Reclaiming the Holy Spirit
Pastor and theologian Wilhelm Leohe once compared the church to a river flowing through time. He emphasized that the church wasn’t a territorial or local establishment but all of God’s people in all times and all places. He went on to talk about mission as simply the movement of the church through time. Wherever the church was being the church in the communities and places it was called to mission was being done.
I was reminded of Leohe’s work as I prepared for Pentecost this week. Pentecost is a funny day. We often refer to it as the birthday of the church but it never quite garners the hoopla of Christmas or Easter, it hasn’t made the mark on secular calendars like the other two. Even liturgically it is often seen as simply a transition between the season of Easter and the lull we call ordinary time or time after Pentecost. I have heard Lutherans refer to Pentecost as the one day we talk about the Holy Spirit; as if we need to shift our focus of Jesus Christ to be able to talk about the 3rd person of the trinity. In the contemporary church it often seems like talk of the Holy Spirit is reserved for those communities who participate in seemingly supernatural faith practices such as faith healing and speaking in tongues, things that are usually alien to mainline liturgical communities like ourselves.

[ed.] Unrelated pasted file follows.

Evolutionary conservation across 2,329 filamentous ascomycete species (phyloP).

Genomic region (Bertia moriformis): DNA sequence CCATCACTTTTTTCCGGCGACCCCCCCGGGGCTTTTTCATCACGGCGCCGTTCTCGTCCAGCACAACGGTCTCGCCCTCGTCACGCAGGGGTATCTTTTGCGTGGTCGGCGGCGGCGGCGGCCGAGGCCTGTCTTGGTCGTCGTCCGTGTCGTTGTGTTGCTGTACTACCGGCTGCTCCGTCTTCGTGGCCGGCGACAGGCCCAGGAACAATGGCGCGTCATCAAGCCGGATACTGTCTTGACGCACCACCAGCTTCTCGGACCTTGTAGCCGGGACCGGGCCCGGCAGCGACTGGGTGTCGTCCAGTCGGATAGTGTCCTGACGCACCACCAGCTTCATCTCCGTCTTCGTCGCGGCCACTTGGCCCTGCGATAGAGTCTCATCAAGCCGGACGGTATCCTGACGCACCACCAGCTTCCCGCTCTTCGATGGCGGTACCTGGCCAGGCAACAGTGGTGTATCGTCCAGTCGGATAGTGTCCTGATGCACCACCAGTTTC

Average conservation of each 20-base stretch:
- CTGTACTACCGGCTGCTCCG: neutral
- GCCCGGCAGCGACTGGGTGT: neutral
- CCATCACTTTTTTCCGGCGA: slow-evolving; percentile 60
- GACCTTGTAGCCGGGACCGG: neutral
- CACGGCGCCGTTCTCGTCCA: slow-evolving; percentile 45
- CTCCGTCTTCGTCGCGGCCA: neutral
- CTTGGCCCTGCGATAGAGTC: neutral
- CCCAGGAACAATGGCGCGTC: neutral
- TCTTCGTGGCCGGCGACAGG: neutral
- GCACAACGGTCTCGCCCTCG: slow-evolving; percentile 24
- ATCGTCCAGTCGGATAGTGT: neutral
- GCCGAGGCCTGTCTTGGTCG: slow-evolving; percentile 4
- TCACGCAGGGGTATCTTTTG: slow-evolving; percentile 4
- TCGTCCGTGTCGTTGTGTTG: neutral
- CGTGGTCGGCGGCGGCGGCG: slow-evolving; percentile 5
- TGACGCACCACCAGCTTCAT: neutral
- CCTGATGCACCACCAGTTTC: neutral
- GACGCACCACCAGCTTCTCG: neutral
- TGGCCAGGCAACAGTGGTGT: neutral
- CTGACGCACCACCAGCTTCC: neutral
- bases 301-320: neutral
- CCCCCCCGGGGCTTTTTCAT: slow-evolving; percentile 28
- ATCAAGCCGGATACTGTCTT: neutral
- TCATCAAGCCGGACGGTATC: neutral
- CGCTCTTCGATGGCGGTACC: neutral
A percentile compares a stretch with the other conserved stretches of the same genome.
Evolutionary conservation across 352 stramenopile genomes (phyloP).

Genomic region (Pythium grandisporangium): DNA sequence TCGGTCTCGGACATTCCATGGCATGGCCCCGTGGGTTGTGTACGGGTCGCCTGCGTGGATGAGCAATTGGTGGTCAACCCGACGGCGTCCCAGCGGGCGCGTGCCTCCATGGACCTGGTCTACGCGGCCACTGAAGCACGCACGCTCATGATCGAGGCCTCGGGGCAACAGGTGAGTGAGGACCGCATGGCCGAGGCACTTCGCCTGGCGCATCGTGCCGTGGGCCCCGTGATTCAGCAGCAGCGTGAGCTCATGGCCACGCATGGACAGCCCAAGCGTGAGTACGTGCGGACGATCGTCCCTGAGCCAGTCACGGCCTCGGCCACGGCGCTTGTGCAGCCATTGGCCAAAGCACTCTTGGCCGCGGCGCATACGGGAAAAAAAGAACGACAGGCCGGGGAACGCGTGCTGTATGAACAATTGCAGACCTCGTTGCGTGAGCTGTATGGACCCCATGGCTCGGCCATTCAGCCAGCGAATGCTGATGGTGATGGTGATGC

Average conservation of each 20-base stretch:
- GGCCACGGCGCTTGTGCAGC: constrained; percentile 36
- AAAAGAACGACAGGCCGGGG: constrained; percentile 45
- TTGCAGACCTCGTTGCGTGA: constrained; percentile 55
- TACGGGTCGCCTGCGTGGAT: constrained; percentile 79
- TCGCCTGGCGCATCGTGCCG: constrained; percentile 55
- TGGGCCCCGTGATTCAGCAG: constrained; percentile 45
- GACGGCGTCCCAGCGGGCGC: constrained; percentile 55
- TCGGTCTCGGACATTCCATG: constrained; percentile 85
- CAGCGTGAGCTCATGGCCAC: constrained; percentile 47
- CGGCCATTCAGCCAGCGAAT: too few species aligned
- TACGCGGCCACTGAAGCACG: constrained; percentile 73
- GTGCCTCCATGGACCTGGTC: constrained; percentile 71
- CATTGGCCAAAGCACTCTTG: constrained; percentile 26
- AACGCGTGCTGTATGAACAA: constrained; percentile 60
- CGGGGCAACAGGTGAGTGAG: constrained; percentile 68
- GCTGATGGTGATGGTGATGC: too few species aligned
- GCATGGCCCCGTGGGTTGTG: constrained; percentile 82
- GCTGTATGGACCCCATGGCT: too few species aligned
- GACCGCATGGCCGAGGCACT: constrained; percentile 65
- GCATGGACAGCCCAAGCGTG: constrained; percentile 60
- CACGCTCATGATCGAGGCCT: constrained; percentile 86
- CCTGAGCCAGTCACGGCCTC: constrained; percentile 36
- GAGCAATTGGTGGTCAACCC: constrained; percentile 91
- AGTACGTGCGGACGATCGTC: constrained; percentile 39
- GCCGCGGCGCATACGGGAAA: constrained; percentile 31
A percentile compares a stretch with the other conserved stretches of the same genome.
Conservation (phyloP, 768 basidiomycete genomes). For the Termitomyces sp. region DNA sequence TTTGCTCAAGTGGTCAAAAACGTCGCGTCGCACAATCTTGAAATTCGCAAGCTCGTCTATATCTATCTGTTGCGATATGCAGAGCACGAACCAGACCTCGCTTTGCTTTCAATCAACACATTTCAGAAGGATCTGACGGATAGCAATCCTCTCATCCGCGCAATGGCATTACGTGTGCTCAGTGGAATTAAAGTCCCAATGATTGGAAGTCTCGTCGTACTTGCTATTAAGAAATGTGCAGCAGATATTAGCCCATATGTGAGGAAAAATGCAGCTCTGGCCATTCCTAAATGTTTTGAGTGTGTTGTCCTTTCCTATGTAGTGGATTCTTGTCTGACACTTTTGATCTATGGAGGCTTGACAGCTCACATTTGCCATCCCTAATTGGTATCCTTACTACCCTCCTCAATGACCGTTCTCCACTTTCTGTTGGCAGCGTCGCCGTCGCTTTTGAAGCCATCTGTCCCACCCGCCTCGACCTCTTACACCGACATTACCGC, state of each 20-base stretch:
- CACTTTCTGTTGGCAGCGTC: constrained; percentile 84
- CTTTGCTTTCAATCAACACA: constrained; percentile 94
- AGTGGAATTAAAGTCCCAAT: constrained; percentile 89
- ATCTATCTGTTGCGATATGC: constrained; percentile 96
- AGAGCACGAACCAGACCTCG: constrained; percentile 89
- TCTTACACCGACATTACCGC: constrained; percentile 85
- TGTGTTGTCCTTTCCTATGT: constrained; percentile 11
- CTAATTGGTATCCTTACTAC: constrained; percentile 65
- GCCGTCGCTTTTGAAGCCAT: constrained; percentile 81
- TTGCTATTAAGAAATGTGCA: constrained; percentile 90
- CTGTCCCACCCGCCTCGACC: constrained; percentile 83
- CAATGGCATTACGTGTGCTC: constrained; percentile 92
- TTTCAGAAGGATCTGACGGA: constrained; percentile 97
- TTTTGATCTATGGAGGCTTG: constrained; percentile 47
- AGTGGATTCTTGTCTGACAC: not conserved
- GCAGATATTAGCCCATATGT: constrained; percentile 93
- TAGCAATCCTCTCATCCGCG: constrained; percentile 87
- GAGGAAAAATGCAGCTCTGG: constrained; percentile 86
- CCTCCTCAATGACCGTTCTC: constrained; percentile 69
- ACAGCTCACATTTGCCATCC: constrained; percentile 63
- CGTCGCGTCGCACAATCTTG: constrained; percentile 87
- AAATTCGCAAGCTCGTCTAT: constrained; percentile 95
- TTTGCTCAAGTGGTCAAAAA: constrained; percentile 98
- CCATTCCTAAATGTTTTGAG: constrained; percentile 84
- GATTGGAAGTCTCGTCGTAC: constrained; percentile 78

Brothers and sisters, the Holy Spirit shouldn’t be alien or foreign in a Lutheran Church. Some of you may remember Martin Luther’s explanation of the 3rd Article of the Creed from your years of confirmation. Let me refesh your memories.
“A. I believe that I cannot come to my Lord Jesus Christ by my own intellegence or power. But the Holy Spirit call me by the Gospel,
enlightened me with His gifts, made me holy and kept me in the true
faith, just as He calls, gathers together, enlightens and makes holy
the whole Church on earth and keeps it with Jesus in the one, true
faith. In this Church, He generously forgives each day every sin
committed by me and by every believer. On the last day, He will raise
me and all the dead from the grave. He will give eternal life to me
and to all who believe in Christ. Yes, this is true!
I strongly believe that that the church must reclaim the importance of Pentecost and give it back it’s rightful place alongside Christmas and Easter as a major festival of the Church. Because as goes our connection to the Holy Spirit so goes our ability to call Jesus Lord, and as goes our sense of being called so goes the mission of the church. The Holy Spirit isn’t about speaking in tongues although that may be edifying for some Christians. But first and foremost God gifting us with the Holy Spirit is about calling and empowering us to be the Body of Christ. This is why the third article of the Creed groups the church and the Holy Spirit together, this is why Pentecost is both the day God first gifted his children with the Holy Spirit and the birthday of the Church; and I would go so far as to say this is why in large parts of the American Church an inability to talk about and sense the leading of the Holy Spirit has led to disastrous failure in focusing on mission. I believe that actively remembering that God has gifted the whole church with the Holy Spirit would lead to much renewal in many congregations.